Keeping your accounts open for extended periods of time will have a positive impact on your score. This shows that you are a trusted borrower amount creditors. If you have many accounts opened in a short time period, creditors might be scared that you are going into deep debt. Keep your accounts open for longer than 4 years to have a positive impact on your credit score.
Have Multiple Accounts
The more accounts you have, typically the better. Keep in mind that you should never open many accounts in a short time period as it will have a negative overall impact on your score. Having multiple accounts proves to creditors that multiple sources believe you are creditworthy.
Keep Hard Inquiries to a Minimum
Every time you apply for a line of credit, the creditor will pull your credit history in the form of a hard inquiry to determine if you should be approved and to what amount. These can have a negative impact on your score if you have too many in a short time period. Hard inquiries will disappear from your credit after two years, so be sure to space them out if possible. 2-4 hard inquiries are considered acceptable, with more than 6 having a negative impact on your score.
Try Experian Boost
If you’re new to credit, it might seem impossible to get your first line. You are in the predicament of not having a high enough credit score to get a line of credit, but also not having any credit to improve your score. So what do you do? Well, a new tool called Experian Boost allows you to use things like utility and cellular phone payments to prove your creditworthiness. It can raise your score overnight and while it may not be a 200 point increase, it could be just enough to get your first line of credit.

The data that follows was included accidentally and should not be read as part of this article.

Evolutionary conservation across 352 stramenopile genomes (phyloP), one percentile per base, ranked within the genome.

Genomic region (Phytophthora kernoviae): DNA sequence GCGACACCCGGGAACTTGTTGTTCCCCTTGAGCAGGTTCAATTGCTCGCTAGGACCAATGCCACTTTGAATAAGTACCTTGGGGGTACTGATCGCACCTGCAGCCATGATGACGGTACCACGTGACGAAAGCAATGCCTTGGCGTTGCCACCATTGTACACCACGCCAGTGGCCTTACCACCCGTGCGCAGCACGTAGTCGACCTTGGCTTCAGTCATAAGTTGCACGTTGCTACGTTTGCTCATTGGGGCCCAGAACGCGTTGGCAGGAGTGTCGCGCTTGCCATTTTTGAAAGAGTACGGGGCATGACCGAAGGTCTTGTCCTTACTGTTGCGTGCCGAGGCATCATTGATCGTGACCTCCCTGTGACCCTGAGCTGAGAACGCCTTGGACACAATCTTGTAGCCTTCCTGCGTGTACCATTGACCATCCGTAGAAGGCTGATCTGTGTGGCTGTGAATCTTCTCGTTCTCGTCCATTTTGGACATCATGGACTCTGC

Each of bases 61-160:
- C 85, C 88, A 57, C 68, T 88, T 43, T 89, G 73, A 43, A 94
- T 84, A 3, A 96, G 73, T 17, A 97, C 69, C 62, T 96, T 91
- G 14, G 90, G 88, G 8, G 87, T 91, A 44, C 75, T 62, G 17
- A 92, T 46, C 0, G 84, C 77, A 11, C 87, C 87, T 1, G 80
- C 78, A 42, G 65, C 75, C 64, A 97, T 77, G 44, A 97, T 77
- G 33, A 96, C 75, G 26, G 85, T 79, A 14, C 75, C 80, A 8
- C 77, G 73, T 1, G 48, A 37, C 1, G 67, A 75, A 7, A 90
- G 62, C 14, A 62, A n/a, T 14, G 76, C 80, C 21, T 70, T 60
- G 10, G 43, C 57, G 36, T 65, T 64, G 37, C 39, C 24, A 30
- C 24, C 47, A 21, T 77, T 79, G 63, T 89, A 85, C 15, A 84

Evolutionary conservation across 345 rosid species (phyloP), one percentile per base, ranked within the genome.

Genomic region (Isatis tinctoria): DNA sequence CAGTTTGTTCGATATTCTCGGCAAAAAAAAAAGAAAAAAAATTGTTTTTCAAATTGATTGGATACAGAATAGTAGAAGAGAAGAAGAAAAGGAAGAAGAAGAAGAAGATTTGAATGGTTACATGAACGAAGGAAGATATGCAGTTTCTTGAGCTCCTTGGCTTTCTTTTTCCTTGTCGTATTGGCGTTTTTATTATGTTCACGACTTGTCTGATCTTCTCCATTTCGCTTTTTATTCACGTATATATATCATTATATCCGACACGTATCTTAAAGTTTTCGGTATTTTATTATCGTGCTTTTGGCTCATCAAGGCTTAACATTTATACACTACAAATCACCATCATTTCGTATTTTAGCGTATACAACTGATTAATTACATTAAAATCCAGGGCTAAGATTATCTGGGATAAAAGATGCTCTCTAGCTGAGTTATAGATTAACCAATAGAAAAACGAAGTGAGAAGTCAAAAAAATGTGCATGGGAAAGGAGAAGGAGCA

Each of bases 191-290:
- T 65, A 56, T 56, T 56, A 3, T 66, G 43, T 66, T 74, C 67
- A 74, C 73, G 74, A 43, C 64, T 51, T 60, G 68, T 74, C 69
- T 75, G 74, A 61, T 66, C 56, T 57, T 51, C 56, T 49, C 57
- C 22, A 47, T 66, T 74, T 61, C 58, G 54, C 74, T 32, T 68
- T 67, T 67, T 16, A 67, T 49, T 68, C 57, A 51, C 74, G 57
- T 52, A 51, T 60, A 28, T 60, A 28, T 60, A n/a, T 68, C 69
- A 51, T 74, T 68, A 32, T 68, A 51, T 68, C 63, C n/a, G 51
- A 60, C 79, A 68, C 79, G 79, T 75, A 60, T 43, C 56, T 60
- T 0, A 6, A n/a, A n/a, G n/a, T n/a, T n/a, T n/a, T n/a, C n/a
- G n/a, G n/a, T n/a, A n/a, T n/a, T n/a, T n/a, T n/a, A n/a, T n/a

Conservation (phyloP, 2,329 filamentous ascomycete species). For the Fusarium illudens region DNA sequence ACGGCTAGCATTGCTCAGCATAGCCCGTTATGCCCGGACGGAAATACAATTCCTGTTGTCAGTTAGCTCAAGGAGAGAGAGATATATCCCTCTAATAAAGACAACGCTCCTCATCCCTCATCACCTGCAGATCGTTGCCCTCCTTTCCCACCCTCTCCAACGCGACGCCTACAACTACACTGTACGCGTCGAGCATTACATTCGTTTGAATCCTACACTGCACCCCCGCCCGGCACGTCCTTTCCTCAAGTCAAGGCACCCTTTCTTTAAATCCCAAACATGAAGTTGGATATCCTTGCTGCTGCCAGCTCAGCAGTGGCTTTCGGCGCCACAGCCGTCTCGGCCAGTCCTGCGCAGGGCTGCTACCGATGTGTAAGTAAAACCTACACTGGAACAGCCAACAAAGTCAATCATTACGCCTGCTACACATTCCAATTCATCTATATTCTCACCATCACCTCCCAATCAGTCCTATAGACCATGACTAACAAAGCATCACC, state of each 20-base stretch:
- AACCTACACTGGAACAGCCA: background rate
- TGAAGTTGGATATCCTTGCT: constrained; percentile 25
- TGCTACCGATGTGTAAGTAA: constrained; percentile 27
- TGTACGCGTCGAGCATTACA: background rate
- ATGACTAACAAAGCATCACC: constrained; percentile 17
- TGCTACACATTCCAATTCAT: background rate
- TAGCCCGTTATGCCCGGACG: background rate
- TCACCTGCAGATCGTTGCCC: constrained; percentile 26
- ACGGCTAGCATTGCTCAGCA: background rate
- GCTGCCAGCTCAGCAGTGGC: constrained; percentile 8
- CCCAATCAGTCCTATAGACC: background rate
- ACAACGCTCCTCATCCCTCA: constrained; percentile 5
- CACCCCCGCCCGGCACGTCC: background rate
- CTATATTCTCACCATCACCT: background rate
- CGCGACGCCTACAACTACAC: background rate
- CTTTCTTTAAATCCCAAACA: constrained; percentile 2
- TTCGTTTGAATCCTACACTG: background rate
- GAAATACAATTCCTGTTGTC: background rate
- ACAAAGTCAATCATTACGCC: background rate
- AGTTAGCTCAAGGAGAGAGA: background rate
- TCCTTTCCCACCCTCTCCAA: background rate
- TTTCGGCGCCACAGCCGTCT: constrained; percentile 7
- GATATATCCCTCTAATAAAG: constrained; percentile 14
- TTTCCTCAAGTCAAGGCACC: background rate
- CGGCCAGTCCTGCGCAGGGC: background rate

You’re Ready to Make a Large Lump Sum Payment
Making a large payment at once on your student loans can help you to get a lower interest rate by lowering the total amount you owe. By consolidating your student loans into one payment with a lower interest rate you can save big time.
You Started a New Job or Received a Raise
Did you recently start a new job or get an increase in pay? Congratulations! Maybe it’s time to consider refinancing your student loans. Your increase of income could allow you to lower the length of your loans which can save you thousands over the life of the loan.
You Need Cash
While we do not recommend this reason at all, some people chose to refinance their student loans to get a lower payment. This will cause the total amount of interest you end up paying to increase exponentially.
There are some cases when this could be a smart option, however. For individuals that have large debts in other sources, credit card debt, for example, it might make sense to refinance your student loans in order to pay a larger amount to your debts with higher interest rates (namely credit cards or personal loans).
There are many good reasons to consider refinancing your student loans. And with student loan debt reaching all-time highs and interest rates on the decline, there’s no better time to consider it. If your credit score has increased or you’ve just accepted a new job with an increase in pay, you should consider refinancing your student loans.